North Korea already has functioning prototypes for multistage missiles.
North Korea already ignores the needs of their own citizens.
North Korea already threatens its neighboring countries and hates the United States.
Sounds like a recipe for disaster, if that recipe was 60% or more body fat, hardly five and a half feet tall and as dull as a box of rocks.
North Korea is the one place in the world that does not threaten with poetic means, but directly says what they are going to do. Or at least hope they would do, because as of now they have more failed attempts at successful missile launches than threats given. They are, however, testing the missiles still and giving threats. What is the United States to do?
For starters, less hate for the president regarding Social Justice, and more focus on preserving our freedoms. Preserving them in the wisest of means, of course.
The UN has declared that military intervention against North Korea is still on the table, but the UN jumping into battle would mean that the US would be in the lead of it. The response from the US has been Trump’s statement that he is considering “some very severe thing” to the most recent North Korean missile launch.
The non-aggression principle(NAP) is not valuable if in an extreme practice of the NAP, an enemy becomes a true threat without any deterrence. The concept of respecting North Korea for their “sovereignty” as a nation is illogical, as the entire planet now knows that they are slaves – not citizens. We would not be “wrong” to preemptively defend ourselves as a country, but we would not be wise, with China being relatively tight to North Korea, all things considered.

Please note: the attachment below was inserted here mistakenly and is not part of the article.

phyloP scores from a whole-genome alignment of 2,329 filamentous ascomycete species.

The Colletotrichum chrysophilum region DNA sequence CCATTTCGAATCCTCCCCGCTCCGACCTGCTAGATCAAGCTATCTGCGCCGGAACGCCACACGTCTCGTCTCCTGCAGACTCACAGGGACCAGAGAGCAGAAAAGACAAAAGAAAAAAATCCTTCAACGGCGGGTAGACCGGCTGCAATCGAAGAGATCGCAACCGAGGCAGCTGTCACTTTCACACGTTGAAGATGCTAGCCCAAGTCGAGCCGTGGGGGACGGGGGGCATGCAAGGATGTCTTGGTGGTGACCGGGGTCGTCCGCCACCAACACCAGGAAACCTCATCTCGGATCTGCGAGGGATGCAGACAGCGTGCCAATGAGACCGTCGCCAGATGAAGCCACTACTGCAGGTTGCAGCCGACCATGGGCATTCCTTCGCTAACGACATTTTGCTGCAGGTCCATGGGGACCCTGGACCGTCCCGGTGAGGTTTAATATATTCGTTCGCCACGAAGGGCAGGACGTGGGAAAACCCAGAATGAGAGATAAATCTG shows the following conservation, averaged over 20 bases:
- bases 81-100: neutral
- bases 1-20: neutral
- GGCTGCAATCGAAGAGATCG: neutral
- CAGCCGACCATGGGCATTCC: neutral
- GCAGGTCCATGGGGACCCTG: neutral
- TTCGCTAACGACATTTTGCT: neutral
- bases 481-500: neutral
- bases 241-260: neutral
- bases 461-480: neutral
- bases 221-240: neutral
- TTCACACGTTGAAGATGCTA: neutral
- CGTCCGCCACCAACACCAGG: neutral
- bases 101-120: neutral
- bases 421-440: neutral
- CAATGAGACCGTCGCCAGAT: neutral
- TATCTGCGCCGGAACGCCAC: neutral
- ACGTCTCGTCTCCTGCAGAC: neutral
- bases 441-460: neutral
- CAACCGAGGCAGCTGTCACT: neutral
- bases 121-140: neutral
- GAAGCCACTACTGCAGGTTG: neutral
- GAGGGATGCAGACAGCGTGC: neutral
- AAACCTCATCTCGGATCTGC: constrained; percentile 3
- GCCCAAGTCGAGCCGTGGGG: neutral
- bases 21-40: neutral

The Trump-Russia collusion is crumbling (finally), so now it is time to focus on real international relations. Ignoring China’s cuddle session with North Korea, and North Korea threatening the US and its allies cannot be reasonably tolerated. Sending over soldiers and invoking war in the backyard of China, only to have another major force on edge is not wise – but neither is doing nothing in hopeful patience. We must ensure that the president and his top generals are truly mulling this over, and appropriately encourage him to keep it on the table, such as the UN has said.
I do not want to enter another war, but if it can mean true safety to our borders from Inter-Continental Ballistic Missiles and prevent a larger war, then perhaps the president will see this as a higher priority. Meanwhile, there are many more domestic disturbances to be working on.